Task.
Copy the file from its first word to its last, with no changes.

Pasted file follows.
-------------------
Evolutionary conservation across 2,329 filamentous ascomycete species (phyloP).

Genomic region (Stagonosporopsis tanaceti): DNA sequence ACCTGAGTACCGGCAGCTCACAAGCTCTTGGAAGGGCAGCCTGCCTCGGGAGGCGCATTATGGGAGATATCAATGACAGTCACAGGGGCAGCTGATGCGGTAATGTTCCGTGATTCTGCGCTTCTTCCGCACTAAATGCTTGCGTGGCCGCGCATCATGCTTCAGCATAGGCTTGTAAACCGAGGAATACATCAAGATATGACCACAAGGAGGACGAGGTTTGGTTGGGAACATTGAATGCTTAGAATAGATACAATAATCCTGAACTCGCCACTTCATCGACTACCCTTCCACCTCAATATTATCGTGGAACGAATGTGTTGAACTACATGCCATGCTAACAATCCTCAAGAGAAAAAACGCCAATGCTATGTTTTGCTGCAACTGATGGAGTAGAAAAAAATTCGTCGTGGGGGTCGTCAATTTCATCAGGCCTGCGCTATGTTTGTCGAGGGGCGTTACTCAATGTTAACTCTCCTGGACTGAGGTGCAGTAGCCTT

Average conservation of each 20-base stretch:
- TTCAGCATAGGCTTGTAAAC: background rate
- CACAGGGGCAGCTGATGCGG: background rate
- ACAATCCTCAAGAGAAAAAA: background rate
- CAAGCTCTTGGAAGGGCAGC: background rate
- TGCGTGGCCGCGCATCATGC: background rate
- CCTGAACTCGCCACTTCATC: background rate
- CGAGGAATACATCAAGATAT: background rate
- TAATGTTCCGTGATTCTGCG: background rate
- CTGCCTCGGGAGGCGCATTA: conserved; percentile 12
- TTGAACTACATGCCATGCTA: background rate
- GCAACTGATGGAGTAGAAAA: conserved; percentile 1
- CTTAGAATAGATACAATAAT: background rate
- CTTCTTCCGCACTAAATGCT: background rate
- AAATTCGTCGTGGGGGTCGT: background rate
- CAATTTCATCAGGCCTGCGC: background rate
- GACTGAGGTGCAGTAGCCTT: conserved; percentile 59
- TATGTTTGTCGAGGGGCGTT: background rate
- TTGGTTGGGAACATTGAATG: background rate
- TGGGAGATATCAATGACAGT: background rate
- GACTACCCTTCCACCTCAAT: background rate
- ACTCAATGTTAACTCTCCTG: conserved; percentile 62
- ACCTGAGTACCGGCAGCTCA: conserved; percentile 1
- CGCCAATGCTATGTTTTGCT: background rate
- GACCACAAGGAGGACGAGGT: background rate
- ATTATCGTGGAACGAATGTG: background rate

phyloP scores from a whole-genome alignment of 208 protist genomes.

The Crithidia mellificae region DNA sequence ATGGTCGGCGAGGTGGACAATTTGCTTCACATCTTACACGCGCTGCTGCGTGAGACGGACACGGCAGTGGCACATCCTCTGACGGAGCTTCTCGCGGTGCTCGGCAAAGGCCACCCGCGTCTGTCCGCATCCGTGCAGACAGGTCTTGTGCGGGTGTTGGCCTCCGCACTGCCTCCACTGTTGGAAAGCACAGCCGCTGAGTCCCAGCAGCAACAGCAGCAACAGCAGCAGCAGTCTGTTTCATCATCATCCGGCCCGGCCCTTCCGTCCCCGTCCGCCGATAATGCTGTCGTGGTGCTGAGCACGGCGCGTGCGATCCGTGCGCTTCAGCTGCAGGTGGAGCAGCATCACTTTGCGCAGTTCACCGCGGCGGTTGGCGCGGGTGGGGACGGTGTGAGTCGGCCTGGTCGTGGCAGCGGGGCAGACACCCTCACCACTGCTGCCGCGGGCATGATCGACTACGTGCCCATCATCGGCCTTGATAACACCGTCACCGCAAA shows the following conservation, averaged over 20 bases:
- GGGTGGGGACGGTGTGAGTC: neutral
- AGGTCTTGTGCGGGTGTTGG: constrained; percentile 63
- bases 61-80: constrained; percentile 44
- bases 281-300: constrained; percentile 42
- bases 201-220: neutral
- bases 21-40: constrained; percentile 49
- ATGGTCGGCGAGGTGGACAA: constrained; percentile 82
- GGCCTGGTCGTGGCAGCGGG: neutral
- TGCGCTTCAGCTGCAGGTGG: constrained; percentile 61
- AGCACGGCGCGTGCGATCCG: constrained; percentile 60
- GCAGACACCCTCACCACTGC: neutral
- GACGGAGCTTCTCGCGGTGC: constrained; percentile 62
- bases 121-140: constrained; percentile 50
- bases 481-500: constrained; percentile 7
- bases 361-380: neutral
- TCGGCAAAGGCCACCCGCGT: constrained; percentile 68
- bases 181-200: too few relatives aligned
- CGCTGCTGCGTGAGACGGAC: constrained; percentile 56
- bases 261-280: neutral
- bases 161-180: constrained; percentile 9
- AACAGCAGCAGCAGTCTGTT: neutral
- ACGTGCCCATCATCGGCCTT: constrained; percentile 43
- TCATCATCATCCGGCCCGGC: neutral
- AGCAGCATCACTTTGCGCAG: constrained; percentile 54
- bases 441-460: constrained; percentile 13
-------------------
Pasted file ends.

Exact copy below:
Evolutionary conservation across 2,329 filamentous ascomycete species (phyloP).

Genomic region (Stagonosporopsis tanaceti): DNA sequence ACCTGAGTACCGGCAGCTCACAAGCTCTTGGAAGGGCAGCCTGCCTCGGGAGGCGCATTATGGGAGATATCAATGACAGTCACAGGGGCAGCTGATGCGGTAATGTTCCGTGATTCTGCGCTTCTTCCGCACTAAATGCTTGCGTGGCCGCGCATCATGCTTCAGCATAGGCTTGTAAACCGAGGAATACATCAAGATATGACCACAAGGAGGACGAGGTTTGGTTGGGAACATTGAATGCTTAGAATAGATACAATAATCCTGAACTCGCCACTTCATCGACTACCCTTCCACCTCAATATTATCGTGGAACGAATGTGTTGAACTACATGCCATGCTAACAATCCTCAAGAGAAAAAACGCCAATGCTATGTTTTGCTGCAACTGATGGAGTAGAAAAAAATTCGTCGTGGGGGTCGTCAATTTCATCAGGCCTGCGCTATGTTTGTCGAGGGGCGTTACTCAATGTTAACTCTCCTGGACTGAGGTGCAGTAGCCTT

Average conservation of each 20-base stretch:
- TTCAGCATAGGCTTGTAAAC: background rate
- CACAGGGGCAGCTGATGCGG: background rate
- ACAATCCTCAAGAGAAAAAA: background rate
- CAAGCTCTTGGAAGGGCAGC: background rate
- TGCGTGGCCGCGCATCATGC: background rate
- CCTGAACTCGCCACTTCATC: background rate
- CGAGGAATACATCAAGATAT: background rate
- TAATGTTCCGTGATTCTGCG: background rate
- CTGCCTCGGGAGGCGCATTA: conserved; percentile 12
- TTGAACTACATGCCATGCTA: background rate
- GCAACTGATGGAGTAGAAAA: conserved; percentile 1
- CTTAGAATAGATACAATAAT: background rate
- CTTCTTCCGCACTAAATGCT: background rate
- AAATTCGTCGTGGGGGTCGT: background rate
- CAATTTCATCAGGCCTGCGC: background rate
- GACTGAGGTGCAGTAGCCTT: conserved; percentile 59
- TATGTTTGTCGAGGGGCGTT: background rate
- TTGGTTGGGAACATTGAATG: background rate
- TGGGAGATATCAATGACAGT: background rate
- GACTACCCTTCCACCTCAAT: background rate
- ACTCAATGTTAACTCTCCTG: conserved; percentile 62
- ACCTGAGTACCGGCAGCTCA: conserved; percentile 1
- CGCCAATGCTATGTTTTGCT: background rate
- GACCACAAGGAGGACGAGGT: background rate
- ATTATCGTGGAACGAATGTG: background rate

phyloP scores from a whole-genome alignment of 208 protist genomes.

The Crithidia mellificae region DNA sequence ATGGTCGGCGAGGTGGACAATTTGCTTCACATCTTACACGCGCTGCTGCGTGAGACGGACACGGCAGTGGCACATCCTCTGACGGAGCTTCTCGCGGTGCTCGGCAAAGGCCACCCGCGTCTGTCCGCATCCGTGCAGACAGGTCTTGTGCGGGTGTTGGCCTCCGCACTGCCTCCACTGTTGGAAAGCACAGCCGCTGAGTCCCAGCAGCAACAGCAGCAACAGCAGCAGCAGTCTGTTTCATCATCATCCGGCCCGGCCCTTCCGTCCCCGTCCGCCGATAATGCTGTCGTGGTGCTGAGCACGGCGCGTGCGATCCGTGCGCTTCAGCTGCAGGTGGAGCAGCATCACTTTGCGCAGTTCACCGCGGCGGTTGGCGCGGGTGGGGACGGTGTGAGTCGGCCTGGTCGTGGCAGCGGGGCAGACACCCTCACCACTGCTGCCGCGGGCATGATCGACTACGTGCCCATCATCGGCCTTGATAACACCGTCACCGCAAA shows the following conservation, averaged over 20 bases:
- GGGTGGGGACGGTGTGAGTC: neutral
- AGGTCTTGTGCGGGTGTTGG: constrained; percentile 63
- bases 61-80: constrained; percentile 44
- bases 281-300: constrained; percentile 42
- bases 201-220: neutral
- bases 21-40: constrained; percentile 49
- ATGGTCGGCGAGGTGGACAA: constrained; percentile 82
- GGCCTGGTCGTGGCAGCGGG: neutral
- TGCGCTTCAGCTGCAGGTGG: constrained; percentile 61
- AGCACGGCGCGTGCGATCCG: constrained; percentile 60
- GCAGACACCCTCACCACTGC: neutral
- GACGGAGCTTCTCGCGGTGC: constrained; percentile 62
- bases 121-140: constrained; percentile 50
- bases 481-500: constrained; percentile 7
- bases 361-380: neutral
- TCGGCAAAGGCCACCCGCGT: constrained; percentile 68
- bases 181-200: too few relatives aligned
- CGCTGCTGCGTGAGACGGAC: constrained; percentile 56
- bases 261-280: neutral
- bases 161-180: constrained; percentile 9
- AACAGCAGCAGCAGTCTGTT: neutral
- ACGTGCCCATCATCGGCCTT: constrained; percentile 43
- TCATCATCATCCGGCCCGGC: neutral
- AGCAGCATCACTTTGCGCAG: constrained; percentile 54
- bases 441-460: constrained; percentile 13